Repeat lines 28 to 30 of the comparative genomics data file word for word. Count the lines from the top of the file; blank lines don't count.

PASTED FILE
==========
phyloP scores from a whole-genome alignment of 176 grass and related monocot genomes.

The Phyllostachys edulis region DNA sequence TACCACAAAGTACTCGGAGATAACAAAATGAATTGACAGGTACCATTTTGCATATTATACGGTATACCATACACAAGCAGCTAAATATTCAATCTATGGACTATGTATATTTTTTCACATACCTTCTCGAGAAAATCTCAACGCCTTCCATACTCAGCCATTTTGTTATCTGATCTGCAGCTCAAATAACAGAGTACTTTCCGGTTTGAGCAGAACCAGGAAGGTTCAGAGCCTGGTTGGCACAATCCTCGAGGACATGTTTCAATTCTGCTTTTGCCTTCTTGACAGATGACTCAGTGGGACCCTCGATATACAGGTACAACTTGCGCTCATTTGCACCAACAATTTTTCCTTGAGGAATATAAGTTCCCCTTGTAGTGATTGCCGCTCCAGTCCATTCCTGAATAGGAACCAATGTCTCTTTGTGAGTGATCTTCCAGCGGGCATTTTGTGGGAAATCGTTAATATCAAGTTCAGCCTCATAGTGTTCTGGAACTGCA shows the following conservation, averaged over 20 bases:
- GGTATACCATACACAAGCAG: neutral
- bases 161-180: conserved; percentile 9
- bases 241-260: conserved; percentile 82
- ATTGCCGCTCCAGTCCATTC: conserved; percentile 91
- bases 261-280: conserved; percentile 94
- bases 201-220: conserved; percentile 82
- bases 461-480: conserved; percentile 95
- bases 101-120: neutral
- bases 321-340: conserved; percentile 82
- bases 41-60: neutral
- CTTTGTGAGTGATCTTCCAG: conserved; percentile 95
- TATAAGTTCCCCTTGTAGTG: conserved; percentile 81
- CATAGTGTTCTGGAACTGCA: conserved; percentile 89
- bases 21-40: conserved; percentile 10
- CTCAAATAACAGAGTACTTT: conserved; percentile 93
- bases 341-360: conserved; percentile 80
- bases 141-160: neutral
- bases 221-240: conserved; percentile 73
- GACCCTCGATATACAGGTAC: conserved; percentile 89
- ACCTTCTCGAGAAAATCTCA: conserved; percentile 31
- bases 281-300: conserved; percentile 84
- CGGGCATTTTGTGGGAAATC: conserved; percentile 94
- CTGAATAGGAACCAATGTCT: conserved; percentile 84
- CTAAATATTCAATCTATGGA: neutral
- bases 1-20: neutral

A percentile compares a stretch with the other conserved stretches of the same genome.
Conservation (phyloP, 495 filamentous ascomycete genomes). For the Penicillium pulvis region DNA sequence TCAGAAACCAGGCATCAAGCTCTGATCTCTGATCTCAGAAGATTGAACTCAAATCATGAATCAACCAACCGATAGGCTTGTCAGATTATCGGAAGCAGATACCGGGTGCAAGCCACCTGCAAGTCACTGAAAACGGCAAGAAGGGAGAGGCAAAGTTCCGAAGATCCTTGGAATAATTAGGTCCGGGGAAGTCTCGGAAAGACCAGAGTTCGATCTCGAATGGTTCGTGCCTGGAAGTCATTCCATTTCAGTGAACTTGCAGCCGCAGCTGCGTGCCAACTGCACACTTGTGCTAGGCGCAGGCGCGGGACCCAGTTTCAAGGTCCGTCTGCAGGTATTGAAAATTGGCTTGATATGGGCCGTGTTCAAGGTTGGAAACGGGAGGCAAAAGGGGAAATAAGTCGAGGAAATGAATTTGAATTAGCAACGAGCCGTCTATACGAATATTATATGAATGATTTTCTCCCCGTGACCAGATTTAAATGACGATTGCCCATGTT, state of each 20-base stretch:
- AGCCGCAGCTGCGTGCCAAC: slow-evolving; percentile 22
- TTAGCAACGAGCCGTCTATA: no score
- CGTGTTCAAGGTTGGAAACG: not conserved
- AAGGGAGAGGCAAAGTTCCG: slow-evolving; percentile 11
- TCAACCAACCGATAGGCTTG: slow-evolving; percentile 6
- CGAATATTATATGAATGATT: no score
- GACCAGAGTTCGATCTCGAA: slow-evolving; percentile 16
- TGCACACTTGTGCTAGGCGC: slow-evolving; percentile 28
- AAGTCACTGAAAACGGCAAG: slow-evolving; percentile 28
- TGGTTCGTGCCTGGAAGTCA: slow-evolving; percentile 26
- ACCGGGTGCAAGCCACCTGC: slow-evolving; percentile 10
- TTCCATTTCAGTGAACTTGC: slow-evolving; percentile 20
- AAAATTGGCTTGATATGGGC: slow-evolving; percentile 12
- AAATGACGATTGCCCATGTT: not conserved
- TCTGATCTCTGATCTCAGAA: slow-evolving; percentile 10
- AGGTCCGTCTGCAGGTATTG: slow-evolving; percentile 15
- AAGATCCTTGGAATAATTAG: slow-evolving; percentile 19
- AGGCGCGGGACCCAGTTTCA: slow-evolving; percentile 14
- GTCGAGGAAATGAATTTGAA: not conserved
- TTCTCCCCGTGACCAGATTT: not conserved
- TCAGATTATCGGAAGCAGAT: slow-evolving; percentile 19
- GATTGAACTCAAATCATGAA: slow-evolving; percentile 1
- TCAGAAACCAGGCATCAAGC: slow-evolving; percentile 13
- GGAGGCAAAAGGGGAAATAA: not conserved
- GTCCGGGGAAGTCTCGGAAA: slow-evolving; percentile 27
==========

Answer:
A percentile compares a stretch with the other conserved stretches of the same genome.
Conservation (phyloP, 495 filamentous ascomycete genomes). For the Penicillium pulvis region DNA sequence TCAGAAACCAGGCATCAAGCTCTGATCTCTGATCTCAGAAGATTGAACTCAAATCATGAATCAACCAACCGATAGGCTTGTCAGATTATCGGAAGCAGATACCGGGTGCAAGCCACCTGCAAGTCACTGAAAACGGCAAGAAGGGAGAGGCAAAGTTCCGAAGATCCTTGGAATAATTAGGTCCGGGGAAGTCTCGGAAAGACCAGAGTTCGATCTCGAATGGTTCGTGCCTGGAAGTCATTCCATTTCAGTGAACTTGCAGCCGCAGCTGCGTGCCAACTGCACACTTGTGCTAGGCGCAGGCGCGGGACCCAGTTTCAAGGTCCGTCTGCAGGTATTGAAAATTGGCTTGATATGGGCCGTGTTCAAGGTTGGAAACGGGAGGCAAAAGGGGAAATAAGTCGAGGAAATGAATTTGAATTAGCAACGAGCCGTCTATACGAATATTATATGAATGATTTTCTCCCCGTGACCAGATTTAAATGACGATTGCCCATGTT, state of each 20-base stretch:
- AGCCGCAGCTGCGTGCCAAC: slow-evolving; percentile 22